Strange Comparisons

Rep. Moran compares gun violence to 9/11, ‘domestic terrorism’

jim moran
Jim Moran / AP
• April 15, 2013 5:00 am


ALEXANDRIA, Va. — Rep. Jim Moran (D., Va.) compared gun violence in America to "domestic terrorism" and 9/11 at a gun control rally Saturday.

Speaking at a rally set up by Organizing for Action and several other gun control groups, Moran said gun violence was terrorizing America.

"I think what we’re dealing with here is in many ways a form of domestic terrorism," Moran told the audience of roughly 120. "Really. I mean directly and indirectly, this is what is really terrorizing our country."

"Think about this," said Moran, who has an F-minus rating from the National Rifle Association. "Think about the reaction we had to 9/11, which in so many ways was entirely appropriate because it was so shocking. But what is happening in our schools and streets and our communities is shocking as well."

Staying on the theme of terrorism, Moran pointed to a recent video that surfaced of al Qaeda spokesman Adam Gadahn discussing how easy it is to buy guns in the America.

"America is absolutely awash with easily obtainable firearms," Gadahn said in the video. "You can go down to a gun show at the local convention center and come away with a fully automatic assault rifle, without a background check, and most likely without having to show an identification card. So what are you waiting for?"

While machine guns are legal to own in the United States, the Bureau of Alcohol, Tobacco and Firearms heavily regulates them and no new machine guns have been legally manufactured in or imported to the country since 1986.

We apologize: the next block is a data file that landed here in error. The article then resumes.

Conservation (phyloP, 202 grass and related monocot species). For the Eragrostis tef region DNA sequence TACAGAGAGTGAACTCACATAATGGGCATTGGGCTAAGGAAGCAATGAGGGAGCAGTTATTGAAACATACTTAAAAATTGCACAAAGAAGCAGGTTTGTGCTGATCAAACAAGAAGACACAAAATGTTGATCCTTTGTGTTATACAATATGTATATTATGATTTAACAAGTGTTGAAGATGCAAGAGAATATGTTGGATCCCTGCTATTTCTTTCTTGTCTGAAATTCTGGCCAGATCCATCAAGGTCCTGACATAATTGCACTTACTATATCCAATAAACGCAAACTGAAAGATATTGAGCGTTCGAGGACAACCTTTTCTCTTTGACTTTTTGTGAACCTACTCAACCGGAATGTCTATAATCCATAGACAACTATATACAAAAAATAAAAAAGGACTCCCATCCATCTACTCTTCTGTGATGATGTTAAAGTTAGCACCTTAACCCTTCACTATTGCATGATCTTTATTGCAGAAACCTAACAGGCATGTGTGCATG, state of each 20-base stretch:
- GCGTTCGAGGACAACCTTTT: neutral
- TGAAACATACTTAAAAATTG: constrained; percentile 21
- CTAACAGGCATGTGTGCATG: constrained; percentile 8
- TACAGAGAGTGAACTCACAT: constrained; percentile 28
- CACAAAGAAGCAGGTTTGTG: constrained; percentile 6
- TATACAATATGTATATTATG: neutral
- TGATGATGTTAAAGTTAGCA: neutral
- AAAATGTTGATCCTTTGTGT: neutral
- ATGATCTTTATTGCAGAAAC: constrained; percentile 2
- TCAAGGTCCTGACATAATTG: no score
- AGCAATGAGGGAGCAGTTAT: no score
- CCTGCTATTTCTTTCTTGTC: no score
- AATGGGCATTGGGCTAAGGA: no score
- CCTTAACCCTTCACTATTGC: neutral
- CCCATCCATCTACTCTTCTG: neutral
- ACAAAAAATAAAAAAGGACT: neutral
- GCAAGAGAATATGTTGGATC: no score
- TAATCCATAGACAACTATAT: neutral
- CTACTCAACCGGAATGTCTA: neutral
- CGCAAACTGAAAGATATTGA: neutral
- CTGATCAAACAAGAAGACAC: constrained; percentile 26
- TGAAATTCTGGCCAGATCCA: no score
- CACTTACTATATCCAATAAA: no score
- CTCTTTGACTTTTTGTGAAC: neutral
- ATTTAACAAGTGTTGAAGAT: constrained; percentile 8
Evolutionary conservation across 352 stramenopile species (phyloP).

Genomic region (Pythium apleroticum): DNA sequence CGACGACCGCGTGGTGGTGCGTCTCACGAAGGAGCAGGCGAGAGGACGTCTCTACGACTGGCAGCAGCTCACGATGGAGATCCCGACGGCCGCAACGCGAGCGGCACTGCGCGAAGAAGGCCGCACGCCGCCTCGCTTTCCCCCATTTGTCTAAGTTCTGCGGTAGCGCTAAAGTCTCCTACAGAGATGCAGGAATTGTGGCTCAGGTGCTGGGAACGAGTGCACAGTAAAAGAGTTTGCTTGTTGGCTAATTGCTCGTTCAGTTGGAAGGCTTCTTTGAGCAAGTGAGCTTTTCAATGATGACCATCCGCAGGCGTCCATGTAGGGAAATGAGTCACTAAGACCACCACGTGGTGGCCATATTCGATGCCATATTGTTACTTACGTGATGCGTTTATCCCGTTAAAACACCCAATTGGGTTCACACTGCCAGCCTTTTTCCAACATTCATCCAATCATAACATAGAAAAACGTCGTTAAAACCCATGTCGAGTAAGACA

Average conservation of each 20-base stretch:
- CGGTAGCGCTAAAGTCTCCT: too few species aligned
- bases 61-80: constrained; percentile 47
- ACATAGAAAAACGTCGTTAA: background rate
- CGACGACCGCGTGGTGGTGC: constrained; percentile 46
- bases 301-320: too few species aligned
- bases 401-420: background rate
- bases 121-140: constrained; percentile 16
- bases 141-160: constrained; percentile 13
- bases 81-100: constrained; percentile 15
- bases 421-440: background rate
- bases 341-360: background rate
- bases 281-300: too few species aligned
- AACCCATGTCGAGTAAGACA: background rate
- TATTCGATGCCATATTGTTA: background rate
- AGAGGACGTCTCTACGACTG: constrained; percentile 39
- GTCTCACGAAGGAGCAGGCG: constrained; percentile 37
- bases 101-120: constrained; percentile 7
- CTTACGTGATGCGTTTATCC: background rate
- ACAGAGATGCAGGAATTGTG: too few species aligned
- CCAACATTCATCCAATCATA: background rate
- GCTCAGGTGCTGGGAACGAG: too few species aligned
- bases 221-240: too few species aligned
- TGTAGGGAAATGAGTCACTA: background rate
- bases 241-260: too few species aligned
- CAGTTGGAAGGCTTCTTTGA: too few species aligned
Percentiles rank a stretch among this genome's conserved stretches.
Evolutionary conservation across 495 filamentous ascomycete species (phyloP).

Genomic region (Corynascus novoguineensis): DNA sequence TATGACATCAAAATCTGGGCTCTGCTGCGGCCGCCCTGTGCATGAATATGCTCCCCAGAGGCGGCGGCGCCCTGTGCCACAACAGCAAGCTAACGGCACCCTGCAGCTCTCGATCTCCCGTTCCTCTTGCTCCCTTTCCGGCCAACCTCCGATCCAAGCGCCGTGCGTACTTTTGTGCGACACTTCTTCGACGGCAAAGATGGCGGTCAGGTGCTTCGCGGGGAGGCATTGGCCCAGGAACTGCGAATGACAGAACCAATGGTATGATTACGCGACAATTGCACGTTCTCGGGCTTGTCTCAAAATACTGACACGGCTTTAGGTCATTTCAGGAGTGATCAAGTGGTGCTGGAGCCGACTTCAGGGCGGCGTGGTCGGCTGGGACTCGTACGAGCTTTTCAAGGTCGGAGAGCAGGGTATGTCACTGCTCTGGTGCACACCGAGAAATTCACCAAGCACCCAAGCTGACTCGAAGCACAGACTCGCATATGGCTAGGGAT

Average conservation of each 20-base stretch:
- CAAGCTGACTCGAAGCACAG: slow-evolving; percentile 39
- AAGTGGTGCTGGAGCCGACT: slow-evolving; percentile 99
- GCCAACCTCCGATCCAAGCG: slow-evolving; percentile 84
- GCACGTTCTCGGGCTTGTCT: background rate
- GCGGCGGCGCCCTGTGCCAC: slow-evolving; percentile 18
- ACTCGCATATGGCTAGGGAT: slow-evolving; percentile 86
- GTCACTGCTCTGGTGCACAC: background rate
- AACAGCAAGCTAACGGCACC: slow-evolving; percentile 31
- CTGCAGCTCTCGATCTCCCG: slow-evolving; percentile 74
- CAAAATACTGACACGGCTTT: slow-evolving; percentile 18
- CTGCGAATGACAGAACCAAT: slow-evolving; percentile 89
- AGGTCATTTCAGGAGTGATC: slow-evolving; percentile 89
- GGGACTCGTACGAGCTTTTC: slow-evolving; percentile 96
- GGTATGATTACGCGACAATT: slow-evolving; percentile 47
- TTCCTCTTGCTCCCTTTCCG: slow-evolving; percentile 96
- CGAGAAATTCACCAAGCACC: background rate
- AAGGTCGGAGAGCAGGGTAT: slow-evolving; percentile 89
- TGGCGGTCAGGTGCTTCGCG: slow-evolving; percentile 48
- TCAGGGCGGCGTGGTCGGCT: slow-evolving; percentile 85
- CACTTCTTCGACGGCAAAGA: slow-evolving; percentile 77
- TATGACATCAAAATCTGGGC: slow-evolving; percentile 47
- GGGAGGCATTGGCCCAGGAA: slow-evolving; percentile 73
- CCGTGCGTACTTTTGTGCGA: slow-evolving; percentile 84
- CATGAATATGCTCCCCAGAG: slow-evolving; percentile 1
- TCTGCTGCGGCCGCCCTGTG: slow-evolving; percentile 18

Moran also warned of people on the Federal Bureau of Investigation’s terrorist watch list buying guns.

"In more than 1,000 cases, people who are on that terrorist watch list tried to buy firearms, and in 91 percent of the cases, the FBI was powerless to stop them," Moran said.

Civil liberties advocates have criticized the watch list for its secrecy. The list is not public, nor can one petition to have his name removed from it. There were about 420,000 names on the watch list as of 2011.

After telling the audience that al Qaeda members were buying machine guns and .50 caliber rifles capable of punching through the fuselage of an aircraft from a mile away, Moran said: "I don’t want to be fear mongering here, but think about how far this has gone and how irrational it is."

The rally was held in the public square in front of Alexandria City Hall to demand Congress pass "common sense" gun legislation, such as universal background checks, bans on high-capacity magazines, and a renewed federal assault weapons ban.

The Senate voted 68-31 on Thursday to start the debate on gun legislation, and groups from both sides of the debate have been rallying the troops.

The event was part of a nationwide series of rallies organized by Concerned Citizens Against Gun Violence, Organizing for Action, and Mayors Against Illegal Guns.

The crowd, most of who appeared to be baby boomers, wore yellow stickers reading, "Background checks save lives."

The rally ended with a candlelight vigil and the singing of "We Shall Overcome," which this reporter has also heard at protests against the Keystone XL Pipeline and a commemoration of dead Venezuelan strongman Hugo Chavez.

After one chorus of the traditional lyrics, the singer led the audience through, modified version: "Pass gun legislation now today."

Two men who appeared to be intoxicated briefly interrupted the rally by shouting, "Second Amendment!" The police escorted the two men from the square shortly after a minor altercation with a television news crew.